There is a bit of irony in the fact that these Bulls dance with danger so readily and regularly – like matadors.
Rarely is it graceful and seldom is Smithtown East allowed a sigh of relief until the final whistle. "I'd love for us to score three or four [goals] more often and make it easier," coach Ann Naughton said. "But that's our style. We get down and dirty and just finish it off at the end."
That's been a theme for this field hockey team, and it continued Monday.
Madison Annitto slipped through a crowd in front of the cage, fought for position and possession, then scooped the ball over a prone goalie for the winner with 1:50 remaining.
"It's not always pretty, but we hang in there and get it done," Annitto, a defender, said. "We're fighters."
Upstart Commack certainly fought back. Smithtown East (8-2) struggled at times but took control after intermission. The Bulls drew 14 penalty corners in the second half, though it didn't result in anything tangible until the last attempt.
Annitto, filling in for injured Kristina Freshour on the corner insert, sent a diagonal pass to her left with just over two minutes left. What followed was a series of wild shots, defensive saves, deflections and, eventually, Cougars goalie Angie Duque making a diving stop. With the goalie down, Annitto deftly lifted a shot into the left corner.
Duque made 12 saves for Commack (5-5).
Before Annitto delivered on offense, she and the Bulls defense were in lockdown mode. "There's pressure playing in these close games, but I have confidence knowing this defense has my back," said Ericka Parks, who had three saves in her eighth shutout.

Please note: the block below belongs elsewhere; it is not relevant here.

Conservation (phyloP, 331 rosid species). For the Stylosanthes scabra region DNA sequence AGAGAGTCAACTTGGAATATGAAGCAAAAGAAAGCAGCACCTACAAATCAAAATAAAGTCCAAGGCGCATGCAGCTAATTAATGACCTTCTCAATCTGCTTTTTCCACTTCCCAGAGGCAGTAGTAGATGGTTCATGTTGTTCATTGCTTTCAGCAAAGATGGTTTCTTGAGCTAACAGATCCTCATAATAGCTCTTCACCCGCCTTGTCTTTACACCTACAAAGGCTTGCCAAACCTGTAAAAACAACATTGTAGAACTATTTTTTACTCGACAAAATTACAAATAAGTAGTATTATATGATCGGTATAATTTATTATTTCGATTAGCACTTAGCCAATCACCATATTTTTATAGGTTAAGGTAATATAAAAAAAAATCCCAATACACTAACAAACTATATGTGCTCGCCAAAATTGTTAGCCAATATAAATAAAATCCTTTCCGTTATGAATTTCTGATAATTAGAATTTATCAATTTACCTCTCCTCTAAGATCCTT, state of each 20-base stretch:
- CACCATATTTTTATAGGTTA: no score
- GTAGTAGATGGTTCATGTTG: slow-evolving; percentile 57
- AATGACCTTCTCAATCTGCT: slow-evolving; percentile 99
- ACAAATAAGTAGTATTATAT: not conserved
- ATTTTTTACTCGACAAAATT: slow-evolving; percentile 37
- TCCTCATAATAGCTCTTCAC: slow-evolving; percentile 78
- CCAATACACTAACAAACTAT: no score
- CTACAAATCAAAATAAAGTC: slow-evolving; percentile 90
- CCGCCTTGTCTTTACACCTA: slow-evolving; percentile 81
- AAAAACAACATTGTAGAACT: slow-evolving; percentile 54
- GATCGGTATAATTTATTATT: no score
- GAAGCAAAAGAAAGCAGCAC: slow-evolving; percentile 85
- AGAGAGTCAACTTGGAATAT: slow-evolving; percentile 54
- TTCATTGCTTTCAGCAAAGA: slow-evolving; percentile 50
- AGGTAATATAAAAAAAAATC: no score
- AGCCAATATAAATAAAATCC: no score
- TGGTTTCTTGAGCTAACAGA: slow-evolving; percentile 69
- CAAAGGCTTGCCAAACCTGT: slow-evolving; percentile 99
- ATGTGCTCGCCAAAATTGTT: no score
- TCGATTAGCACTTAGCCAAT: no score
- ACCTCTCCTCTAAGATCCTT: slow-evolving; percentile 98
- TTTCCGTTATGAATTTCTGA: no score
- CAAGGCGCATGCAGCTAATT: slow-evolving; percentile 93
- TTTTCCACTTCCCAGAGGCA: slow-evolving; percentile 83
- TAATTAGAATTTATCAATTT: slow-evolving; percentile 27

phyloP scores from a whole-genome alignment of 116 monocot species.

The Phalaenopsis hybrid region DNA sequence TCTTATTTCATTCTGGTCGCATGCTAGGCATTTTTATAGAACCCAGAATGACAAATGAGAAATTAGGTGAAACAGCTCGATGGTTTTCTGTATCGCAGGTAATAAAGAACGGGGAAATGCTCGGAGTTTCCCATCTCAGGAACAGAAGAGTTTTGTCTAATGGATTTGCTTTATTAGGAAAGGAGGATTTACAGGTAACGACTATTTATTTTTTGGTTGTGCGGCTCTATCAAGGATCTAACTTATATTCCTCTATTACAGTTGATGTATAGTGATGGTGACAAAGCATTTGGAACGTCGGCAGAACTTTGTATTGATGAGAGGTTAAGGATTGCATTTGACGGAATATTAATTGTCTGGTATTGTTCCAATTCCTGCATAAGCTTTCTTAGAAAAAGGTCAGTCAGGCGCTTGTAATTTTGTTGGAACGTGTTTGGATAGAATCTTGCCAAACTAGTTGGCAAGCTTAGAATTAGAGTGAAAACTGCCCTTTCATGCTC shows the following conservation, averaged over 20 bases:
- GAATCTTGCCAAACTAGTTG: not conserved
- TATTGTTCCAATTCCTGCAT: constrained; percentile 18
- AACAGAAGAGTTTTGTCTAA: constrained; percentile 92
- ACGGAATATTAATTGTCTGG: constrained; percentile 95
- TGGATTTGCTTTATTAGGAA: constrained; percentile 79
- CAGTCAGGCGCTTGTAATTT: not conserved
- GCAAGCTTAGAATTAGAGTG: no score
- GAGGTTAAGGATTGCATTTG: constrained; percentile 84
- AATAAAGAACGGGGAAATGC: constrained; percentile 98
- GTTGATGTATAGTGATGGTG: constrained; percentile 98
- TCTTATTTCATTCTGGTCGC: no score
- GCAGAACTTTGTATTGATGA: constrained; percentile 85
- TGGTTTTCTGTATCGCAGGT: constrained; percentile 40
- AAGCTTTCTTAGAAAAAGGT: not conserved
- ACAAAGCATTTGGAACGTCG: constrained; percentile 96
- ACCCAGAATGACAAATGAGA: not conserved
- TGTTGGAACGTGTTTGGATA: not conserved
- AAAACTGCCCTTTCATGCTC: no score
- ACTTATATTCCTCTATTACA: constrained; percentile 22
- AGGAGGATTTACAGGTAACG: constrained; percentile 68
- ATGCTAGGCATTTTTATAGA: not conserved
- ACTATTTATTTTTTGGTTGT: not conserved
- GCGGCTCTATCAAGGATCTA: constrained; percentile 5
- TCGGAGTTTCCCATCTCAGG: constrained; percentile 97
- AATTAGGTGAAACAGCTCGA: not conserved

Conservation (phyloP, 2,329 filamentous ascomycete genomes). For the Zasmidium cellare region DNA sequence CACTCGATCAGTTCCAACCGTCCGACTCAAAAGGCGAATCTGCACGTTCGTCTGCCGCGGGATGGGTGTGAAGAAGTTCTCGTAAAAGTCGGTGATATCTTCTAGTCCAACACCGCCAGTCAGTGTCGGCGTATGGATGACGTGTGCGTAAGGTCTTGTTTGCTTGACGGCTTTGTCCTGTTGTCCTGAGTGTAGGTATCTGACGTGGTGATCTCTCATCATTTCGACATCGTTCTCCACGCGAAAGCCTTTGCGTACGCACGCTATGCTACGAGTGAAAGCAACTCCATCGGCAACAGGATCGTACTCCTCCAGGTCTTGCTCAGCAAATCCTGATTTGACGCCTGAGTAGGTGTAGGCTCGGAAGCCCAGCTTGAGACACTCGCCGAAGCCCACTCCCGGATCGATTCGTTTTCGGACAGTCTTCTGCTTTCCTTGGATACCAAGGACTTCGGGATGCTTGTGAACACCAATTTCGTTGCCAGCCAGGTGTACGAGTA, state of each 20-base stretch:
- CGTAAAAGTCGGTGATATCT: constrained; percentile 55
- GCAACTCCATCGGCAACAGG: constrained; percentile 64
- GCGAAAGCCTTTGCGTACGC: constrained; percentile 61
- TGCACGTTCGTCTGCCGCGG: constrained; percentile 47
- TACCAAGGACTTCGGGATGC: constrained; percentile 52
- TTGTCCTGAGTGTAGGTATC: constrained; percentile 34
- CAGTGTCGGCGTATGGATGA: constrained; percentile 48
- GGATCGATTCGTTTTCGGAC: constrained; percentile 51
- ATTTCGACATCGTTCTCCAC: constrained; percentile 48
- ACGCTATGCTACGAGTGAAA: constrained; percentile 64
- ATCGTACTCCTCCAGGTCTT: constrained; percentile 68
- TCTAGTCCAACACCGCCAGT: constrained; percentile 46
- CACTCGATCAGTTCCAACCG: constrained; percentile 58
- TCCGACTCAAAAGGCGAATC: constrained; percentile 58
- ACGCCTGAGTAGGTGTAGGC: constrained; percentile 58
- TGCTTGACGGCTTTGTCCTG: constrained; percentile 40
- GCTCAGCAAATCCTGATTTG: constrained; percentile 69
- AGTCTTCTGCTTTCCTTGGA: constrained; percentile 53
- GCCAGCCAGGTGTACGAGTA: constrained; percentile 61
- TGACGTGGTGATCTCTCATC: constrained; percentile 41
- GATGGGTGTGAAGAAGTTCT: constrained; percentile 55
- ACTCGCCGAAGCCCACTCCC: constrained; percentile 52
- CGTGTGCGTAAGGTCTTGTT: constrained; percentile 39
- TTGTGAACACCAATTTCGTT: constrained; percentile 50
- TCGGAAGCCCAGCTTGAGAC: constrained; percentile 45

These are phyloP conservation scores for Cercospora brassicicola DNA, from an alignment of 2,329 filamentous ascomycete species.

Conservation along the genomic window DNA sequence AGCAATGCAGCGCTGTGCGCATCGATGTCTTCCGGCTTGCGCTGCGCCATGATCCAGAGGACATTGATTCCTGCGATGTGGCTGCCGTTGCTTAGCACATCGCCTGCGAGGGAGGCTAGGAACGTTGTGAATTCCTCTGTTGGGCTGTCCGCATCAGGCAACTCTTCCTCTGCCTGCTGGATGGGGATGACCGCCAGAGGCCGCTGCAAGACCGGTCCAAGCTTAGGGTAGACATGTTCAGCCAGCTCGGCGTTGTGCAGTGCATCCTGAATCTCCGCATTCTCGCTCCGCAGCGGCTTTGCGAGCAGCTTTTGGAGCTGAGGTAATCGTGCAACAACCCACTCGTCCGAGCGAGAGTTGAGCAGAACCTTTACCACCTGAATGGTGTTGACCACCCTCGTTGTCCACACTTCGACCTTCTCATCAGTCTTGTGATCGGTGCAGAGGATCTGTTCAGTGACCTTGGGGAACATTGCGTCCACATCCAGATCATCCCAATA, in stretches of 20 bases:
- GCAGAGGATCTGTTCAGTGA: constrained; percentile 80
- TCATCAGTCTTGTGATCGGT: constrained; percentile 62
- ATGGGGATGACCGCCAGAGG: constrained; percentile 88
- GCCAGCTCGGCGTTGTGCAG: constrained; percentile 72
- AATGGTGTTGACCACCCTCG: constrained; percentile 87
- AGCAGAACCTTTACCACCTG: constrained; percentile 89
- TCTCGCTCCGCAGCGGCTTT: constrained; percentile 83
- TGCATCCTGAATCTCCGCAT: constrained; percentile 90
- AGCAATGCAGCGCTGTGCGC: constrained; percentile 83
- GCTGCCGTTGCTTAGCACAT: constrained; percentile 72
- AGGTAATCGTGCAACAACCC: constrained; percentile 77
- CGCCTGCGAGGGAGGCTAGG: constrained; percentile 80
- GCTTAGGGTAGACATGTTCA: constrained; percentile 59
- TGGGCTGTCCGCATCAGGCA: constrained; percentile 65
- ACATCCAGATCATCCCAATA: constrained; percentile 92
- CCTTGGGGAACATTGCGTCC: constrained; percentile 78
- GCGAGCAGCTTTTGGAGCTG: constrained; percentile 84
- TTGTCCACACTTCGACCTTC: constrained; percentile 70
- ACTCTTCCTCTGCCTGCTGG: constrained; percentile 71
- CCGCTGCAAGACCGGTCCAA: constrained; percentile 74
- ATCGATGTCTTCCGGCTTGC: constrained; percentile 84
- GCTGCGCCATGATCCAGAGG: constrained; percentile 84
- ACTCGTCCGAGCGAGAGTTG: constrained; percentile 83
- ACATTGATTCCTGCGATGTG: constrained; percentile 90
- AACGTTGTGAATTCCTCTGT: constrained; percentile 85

The teams played evenly early on, but Commack had only two scoring opportunities in the second half, one of which was on a penalty corner in the final seconds.
"Our forwards are up, so on defense, we always want to get the ball back up to them as quickly as possible," defender Jessica Giordano said. "Our job is to always be strong and alert."
You won't find any Bulls dozing. Giordano, along with Annitto and Andie Turner, lead a group that has allowed just 0.6 goals per game this season.
And what of a defender scoring the winning goal? "It says a lot about us defenders," Giordano said with a smile. "We don't just play defense; we can be offense-oriented, too."
So it's been for Smithtown East, which has remained an elite team for a decade: few style points accrued, just a lot of victories.
They have every reason to be bullish.